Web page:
On Christmas Eve in 1914, in the middle of World War 1, something incredible happened.
At dawn on Christmas day, a few German soldiers emerged from their trenches and approached the Allied lines through the smoldering fields of no-man's-land shouting "Merry Christmas" in English and French.
At first, the Allies feared a trap, but seeing the Germans were unarmed, left their own trenches and shook hands with the enemy that they had been fighting for months.
Soon, more than 100,000 British and Germans had left their trenches. Gifts, including helmets, were exchanged between both sides.
There were even a few games of football and hairdressers from both sides made each other presentable. While soldiers from both sides helped to bury the dead from previous days of vicious fighting.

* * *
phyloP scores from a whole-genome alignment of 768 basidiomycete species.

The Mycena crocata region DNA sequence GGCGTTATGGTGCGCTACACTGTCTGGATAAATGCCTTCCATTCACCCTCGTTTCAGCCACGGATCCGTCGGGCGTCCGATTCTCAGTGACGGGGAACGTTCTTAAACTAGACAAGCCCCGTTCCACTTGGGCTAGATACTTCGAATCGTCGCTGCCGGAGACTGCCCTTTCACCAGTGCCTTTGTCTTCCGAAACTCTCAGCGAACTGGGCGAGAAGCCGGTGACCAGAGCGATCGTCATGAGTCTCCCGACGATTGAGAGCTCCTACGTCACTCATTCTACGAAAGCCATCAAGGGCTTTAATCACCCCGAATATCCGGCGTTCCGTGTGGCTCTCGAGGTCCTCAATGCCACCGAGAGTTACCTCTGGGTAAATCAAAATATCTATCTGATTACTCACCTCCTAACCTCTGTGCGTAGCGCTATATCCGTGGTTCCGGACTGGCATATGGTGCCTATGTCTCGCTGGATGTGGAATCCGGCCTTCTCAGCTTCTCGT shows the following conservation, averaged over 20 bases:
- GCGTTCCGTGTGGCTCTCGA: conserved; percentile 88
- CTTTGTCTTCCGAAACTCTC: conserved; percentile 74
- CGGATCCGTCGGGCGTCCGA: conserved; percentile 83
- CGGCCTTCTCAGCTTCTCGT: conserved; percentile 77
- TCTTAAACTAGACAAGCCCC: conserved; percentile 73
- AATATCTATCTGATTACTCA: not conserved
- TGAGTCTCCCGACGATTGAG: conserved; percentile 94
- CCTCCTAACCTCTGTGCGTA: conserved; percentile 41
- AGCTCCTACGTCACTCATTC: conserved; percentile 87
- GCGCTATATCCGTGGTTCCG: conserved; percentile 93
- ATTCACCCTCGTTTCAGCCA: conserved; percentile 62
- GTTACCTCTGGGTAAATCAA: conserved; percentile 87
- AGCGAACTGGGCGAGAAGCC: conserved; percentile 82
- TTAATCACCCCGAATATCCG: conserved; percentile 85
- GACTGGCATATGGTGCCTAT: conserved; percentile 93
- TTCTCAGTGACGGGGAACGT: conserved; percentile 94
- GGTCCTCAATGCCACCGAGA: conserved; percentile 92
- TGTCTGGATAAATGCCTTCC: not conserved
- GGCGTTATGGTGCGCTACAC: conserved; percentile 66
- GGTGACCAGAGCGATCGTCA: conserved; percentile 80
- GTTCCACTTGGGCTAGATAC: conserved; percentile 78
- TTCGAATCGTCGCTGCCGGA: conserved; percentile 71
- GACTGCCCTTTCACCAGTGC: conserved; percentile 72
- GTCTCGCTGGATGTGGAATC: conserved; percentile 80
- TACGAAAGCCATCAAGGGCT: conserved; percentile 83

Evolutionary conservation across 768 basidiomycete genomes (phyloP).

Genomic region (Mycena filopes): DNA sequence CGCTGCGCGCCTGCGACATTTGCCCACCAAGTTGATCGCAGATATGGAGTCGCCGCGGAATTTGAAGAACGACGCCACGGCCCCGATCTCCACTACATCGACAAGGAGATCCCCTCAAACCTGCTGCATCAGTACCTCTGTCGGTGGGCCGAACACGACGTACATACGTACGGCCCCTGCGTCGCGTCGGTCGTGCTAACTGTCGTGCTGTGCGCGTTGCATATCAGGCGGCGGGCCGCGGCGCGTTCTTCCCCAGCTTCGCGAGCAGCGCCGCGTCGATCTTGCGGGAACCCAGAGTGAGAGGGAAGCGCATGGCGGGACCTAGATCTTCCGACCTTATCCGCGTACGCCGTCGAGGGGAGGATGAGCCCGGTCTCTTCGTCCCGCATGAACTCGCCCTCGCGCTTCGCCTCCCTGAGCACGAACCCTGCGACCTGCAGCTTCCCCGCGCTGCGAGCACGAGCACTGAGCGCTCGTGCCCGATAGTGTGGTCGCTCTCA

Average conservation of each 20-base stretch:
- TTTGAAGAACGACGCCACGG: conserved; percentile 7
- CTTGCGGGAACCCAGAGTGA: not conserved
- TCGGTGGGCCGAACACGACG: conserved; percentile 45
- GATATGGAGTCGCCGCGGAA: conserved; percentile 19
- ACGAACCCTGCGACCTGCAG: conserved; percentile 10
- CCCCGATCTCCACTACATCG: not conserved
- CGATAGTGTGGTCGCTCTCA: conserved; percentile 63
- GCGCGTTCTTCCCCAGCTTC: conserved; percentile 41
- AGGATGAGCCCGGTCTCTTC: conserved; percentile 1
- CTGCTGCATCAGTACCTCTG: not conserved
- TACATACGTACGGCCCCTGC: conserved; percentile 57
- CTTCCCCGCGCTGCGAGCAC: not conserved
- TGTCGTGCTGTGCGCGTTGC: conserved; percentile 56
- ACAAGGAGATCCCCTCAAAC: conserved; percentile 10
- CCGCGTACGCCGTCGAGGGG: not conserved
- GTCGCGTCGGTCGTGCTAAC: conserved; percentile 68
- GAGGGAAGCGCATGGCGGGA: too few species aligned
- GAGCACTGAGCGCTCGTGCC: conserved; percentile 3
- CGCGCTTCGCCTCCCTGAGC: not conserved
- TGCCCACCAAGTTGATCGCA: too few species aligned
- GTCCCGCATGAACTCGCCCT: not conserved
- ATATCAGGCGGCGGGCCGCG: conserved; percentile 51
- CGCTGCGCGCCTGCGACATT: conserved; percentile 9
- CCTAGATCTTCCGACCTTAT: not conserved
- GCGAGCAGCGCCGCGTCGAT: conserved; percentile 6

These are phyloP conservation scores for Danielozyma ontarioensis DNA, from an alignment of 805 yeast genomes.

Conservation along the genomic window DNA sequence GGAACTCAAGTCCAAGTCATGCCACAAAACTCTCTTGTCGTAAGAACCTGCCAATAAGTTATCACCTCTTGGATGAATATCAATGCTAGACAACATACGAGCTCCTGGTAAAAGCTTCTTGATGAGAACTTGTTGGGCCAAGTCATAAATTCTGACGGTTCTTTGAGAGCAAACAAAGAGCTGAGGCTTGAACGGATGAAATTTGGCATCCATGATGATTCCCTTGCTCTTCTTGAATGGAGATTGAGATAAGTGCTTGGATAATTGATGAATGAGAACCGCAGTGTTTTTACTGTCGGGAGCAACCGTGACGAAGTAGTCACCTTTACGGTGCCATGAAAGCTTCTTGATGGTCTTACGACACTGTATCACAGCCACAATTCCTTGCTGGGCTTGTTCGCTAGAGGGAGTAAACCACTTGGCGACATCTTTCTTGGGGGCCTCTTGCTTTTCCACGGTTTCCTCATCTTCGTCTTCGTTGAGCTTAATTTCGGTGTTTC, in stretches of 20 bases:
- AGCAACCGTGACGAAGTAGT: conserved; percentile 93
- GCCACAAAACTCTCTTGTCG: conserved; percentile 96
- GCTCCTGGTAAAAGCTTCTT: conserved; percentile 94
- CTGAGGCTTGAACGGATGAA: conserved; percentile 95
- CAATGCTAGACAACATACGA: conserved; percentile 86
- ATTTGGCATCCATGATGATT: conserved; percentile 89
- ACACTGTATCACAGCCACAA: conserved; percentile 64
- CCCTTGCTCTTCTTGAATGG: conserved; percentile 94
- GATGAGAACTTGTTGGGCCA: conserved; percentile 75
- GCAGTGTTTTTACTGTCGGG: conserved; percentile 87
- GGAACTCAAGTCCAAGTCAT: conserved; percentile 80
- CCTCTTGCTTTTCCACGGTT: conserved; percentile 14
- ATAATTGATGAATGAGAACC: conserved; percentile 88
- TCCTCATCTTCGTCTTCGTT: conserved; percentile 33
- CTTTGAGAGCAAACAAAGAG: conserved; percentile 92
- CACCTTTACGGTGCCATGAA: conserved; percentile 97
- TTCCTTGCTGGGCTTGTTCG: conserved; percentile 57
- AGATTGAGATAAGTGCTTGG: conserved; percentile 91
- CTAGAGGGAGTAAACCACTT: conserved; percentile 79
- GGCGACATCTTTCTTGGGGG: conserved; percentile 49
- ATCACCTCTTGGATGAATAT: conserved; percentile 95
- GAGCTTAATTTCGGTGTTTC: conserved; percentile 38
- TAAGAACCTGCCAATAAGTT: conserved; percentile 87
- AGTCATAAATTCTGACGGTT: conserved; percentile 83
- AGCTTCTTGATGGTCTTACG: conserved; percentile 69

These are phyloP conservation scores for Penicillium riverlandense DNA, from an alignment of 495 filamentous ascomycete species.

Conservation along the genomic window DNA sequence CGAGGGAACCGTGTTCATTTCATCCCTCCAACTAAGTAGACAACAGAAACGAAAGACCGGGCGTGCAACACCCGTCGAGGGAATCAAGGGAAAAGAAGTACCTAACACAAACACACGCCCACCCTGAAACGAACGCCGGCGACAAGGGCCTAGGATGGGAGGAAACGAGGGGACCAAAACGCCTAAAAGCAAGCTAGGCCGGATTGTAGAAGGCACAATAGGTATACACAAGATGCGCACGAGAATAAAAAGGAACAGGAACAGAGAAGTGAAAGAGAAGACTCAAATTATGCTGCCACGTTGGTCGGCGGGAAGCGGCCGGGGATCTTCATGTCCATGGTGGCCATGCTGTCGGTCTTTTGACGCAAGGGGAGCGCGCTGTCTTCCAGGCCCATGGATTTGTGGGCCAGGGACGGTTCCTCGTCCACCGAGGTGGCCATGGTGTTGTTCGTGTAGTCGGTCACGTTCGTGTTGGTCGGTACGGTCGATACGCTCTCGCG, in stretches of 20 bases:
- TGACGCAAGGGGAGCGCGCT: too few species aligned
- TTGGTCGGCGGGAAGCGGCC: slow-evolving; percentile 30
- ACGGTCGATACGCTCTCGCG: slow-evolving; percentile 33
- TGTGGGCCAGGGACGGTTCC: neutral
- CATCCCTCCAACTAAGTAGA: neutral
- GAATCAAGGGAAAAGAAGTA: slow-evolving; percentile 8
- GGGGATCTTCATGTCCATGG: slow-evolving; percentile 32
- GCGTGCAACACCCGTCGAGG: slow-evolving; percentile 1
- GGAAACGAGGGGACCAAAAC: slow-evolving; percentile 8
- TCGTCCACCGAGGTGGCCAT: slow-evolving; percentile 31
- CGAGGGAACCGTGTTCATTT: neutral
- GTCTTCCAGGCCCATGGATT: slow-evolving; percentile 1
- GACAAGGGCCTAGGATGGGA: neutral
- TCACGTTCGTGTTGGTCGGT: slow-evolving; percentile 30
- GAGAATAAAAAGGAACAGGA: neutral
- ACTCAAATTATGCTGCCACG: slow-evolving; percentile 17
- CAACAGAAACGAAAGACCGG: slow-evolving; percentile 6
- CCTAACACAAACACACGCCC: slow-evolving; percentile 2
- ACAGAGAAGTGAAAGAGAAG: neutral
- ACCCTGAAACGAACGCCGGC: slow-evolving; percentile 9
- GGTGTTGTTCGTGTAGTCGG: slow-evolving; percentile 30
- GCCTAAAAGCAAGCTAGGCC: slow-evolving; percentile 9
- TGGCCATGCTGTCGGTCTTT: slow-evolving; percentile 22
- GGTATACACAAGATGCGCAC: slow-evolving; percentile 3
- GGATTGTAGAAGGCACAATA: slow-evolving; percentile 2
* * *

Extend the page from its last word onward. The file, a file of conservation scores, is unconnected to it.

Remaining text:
Unfortunately, this was the first and last time such an act would take place during the Great War. After learning about the truce, officers from both sides threatened their soldiers with disciplinary action if they stopped fighting.
Though temporary, the Christmas Truce proves that not even one of the deadliest wars in the history of the world can squash the human spirit or rob people of their humanity.